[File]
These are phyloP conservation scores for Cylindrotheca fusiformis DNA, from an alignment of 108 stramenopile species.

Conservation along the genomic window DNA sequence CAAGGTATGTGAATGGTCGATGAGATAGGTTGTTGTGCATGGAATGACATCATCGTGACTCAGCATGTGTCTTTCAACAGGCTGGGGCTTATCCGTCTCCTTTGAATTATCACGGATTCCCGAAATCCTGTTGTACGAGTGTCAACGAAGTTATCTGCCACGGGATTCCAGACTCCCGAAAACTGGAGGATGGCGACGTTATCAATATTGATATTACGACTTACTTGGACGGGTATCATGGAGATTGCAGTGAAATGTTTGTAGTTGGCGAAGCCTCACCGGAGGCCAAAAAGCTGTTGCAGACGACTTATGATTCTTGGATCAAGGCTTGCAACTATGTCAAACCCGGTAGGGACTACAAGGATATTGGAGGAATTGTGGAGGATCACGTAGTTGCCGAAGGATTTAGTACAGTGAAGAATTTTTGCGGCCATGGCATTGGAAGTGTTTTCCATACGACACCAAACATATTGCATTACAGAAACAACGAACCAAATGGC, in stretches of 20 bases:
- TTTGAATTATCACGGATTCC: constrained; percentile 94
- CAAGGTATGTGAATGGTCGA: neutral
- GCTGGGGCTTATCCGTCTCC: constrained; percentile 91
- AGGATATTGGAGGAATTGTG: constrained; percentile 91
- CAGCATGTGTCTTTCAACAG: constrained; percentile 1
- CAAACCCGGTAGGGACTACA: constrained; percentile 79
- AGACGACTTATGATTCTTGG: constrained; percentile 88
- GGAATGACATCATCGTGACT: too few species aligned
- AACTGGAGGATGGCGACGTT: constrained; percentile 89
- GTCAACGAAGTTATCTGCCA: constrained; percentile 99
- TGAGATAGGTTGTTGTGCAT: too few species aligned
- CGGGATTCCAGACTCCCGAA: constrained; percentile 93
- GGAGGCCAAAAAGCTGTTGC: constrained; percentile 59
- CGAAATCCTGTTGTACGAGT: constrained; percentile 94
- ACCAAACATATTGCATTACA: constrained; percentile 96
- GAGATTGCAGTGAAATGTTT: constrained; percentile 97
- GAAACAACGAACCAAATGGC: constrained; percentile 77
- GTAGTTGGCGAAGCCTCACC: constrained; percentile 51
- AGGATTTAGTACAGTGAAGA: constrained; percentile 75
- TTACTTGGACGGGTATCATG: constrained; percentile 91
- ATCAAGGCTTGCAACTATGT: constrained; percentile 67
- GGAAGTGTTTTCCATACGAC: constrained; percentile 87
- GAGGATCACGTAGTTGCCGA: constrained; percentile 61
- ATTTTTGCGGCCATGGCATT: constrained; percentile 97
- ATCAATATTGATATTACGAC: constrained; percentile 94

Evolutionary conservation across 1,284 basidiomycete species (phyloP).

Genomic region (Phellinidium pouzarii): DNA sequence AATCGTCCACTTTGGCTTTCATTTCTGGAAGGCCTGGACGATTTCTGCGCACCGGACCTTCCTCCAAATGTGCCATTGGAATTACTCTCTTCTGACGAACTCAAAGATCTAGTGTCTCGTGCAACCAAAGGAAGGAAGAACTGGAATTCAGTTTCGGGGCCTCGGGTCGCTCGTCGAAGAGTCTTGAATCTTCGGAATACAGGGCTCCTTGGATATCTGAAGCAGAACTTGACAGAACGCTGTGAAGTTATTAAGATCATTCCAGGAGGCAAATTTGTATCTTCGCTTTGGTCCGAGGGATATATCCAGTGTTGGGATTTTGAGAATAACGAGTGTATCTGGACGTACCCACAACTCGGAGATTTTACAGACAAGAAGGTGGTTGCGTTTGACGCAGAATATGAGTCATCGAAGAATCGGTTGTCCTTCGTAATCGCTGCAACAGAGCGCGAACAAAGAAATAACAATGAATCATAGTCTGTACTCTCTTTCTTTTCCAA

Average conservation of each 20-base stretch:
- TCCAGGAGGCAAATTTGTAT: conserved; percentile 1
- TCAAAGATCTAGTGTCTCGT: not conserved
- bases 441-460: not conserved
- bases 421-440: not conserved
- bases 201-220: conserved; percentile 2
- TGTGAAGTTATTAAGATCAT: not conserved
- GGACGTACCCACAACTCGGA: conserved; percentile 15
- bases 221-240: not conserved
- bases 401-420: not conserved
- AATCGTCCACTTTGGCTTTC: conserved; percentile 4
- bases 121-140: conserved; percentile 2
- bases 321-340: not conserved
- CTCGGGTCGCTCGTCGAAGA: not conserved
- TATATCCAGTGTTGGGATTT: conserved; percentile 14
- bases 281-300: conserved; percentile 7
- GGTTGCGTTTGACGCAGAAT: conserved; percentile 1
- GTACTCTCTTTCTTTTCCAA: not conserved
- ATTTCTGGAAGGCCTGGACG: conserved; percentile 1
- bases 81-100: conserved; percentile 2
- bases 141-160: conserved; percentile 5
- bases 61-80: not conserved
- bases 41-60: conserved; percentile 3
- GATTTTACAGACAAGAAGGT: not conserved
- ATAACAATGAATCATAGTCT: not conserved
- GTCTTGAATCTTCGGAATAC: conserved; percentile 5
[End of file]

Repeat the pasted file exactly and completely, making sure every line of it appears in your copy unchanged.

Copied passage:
These are phyloP conservation scores for Cylindrotheca fusiformis DNA, from an alignment of 108 stramenopile species.

Conservation along the genomic window DNA sequence CAAGGTATGTGAATGGTCGATGAGATAGGTTGTTGTGCATGGAATGACATCATCGTGACTCAGCATGTGTCTTTCAACAGGCTGGGGCTTATCCGTCTCCTTTGAATTATCACGGATTCCCGAAATCCTGTTGTACGAGTGTCAACGAAGTTATCTGCCACGGGATTCCAGACTCCCGAAAACTGGAGGATGGCGACGTTATCAATATTGATATTACGACTTACTTGGACGGGTATCATGGAGATTGCAGTGAAATGTTTGTAGTTGGCGAAGCCTCACCGGAGGCCAAAAAGCTGTTGCAGACGACTTATGATTCTTGGATCAAGGCTTGCAACTATGTCAAACCCGGTAGGGACTACAAGGATATTGGAGGAATTGTGGAGGATCACGTAGTTGCCGAAGGATTTAGTACAGTGAAGAATTTTTGCGGCCATGGCATTGGAAGTGTTTTCCATACGACACCAAACATATTGCATTACAGAAACAACGAACCAAATGGC, in stretches of 20 bases:
- TTTGAATTATCACGGATTCC: constrained; percentile 94
- CAAGGTATGTGAATGGTCGA: neutral
- GCTGGGGCTTATCCGTCTCC: constrained; percentile 91
- AGGATATTGGAGGAATTGTG: constrained; percentile 91
- CAGCATGTGTCTTTCAACAG: constrained; percentile 1
- CAAACCCGGTAGGGACTACA: constrained; percentile 79
- AGACGACTTATGATTCTTGG: constrained; percentile 88
- GGAATGACATCATCGTGACT: too few species aligned
- AACTGGAGGATGGCGACGTT: constrained; percentile 89
- GTCAACGAAGTTATCTGCCA: constrained; percentile 99
- TGAGATAGGTTGTTGTGCAT: too few species aligned
- CGGGATTCCAGACTCCCGAA: constrained; percentile 93
- GGAGGCCAAAAAGCTGTTGC: constrained; percentile 59
- CGAAATCCTGTTGTACGAGT: constrained; percentile 94
- ACCAAACATATTGCATTACA: constrained; percentile 96
- GAGATTGCAGTGAAATGTTT: constrained; percentile 97
- GAAACAACGAACCAAATGGC: constrained; percentile 77
- GTAGTTGGCGAAGCCTCACC: constrained; percentile 51
- AGGATTTAGTACAGTGAAGA: constrained; percentile 75
- TTACTTGGACGGGTATCATG: constrained; percentile 91
- ATCAAGGCTTGCAACTATGT: constrained; percentile 67
- GGAAGTGTTTTCCATACGAC: constrained; percentile 87
- GAGGATCACGTAGTTGCCGA: constrained; percentile 61
- ATTTTTGCGGCCATGGCATT: constrained; percentile 97
- ATCAATATTGATATTACGAC: constrained; percentile 94

Evolutionary conservation across 1,284 basidiomycete species (phyloP).

Genomic region (Phellinidium pouzarii): DNA sequence AATCGTCCACTTTGGCTTTCATTTCTGGAAGGCCTGGACGATTTCTGCGCACCGGACCTTCCTCCAAATGTGCCATTGGAATTACTCTCTTCTGACGAACTCAAAGATCTAGTGTCTCGTGCAACCAAAGGAAGGAAGAACTGGAATTCAGTTTCGGGGCCTCGGGTCGCTCGTCGAAGAGTCTTGAATCTTCGGAATACAGGGCTCCTTGGATATCTGAAGCAGAACTTGACAGAACGCTGTGAAGTTATTAAGATCATTCCAGGAGGCAAATTTGTATCTTCGCTTTGGTCCGAGGGATATATCCAGTGTTGGGATTTTGAGAATAACGAGTGTATCTGGACGTACCCACAACTCGGAGATTTTACAGACAAGAAGGTGGTTGCGTTTGACGCAGAATATGAGTCATCGAAGAATCGGTTGTCCTTCGTAATCGCTGCAACAGAGCGCGAACAAAGAAATAACAATGAATCATAGTCTGTACTCTCTTTCTTTTCCAA

Average conservation of each 20-base stretch:
- TCCAGGAGGCAAATTTGTAT: conserved; percentile 1
- TCAAAGATCTAGTGTCTCGT: not conserved
- bases 441-460: not conserved
- bases 421-440: not conserved
- bases 201-220: conserved; percentile 2
- TGTGAAGTTATTAAGATCAT: not conserved
- GGACGTACCCACAACTCGGA: conserved; percentile 15
- bases 221-240: not conserved
- bases 401-420: not conserved
- AATCGTCCACTTTGGCTTTC: conserved; percentile 4
- bases 121-140: conserved; percentile 2
- bases 321-340: not conserved
- CTCGGGTCGCTCGTCGAAGA: not conserved
- TATATCCAGTGTTGGGATTT: conserved; percentile 14
- bases 281-300: conserved; percentile 7
- GGTTGCGTTTGACGCAGAAT: conserved; percentile 1
- GTACTCTCTTTCTTTTCCAA: not conserved
- ATTTCTGGAAGGCCTGGACG: conserved; percentile 1
- bases 81-100: conserved; percentile 2
- bases 141-160: conserved; percentile 5
- bases 61-80: not conserved
- bases 41-60: conserved; percentile 3
- GATTTTACAGACAAGAAGGT: not conserved
- ATAACAATGAATCATAGTCT: not conserved
- GTCTTGAATCTTCGGAATAC: conserved; percentile 5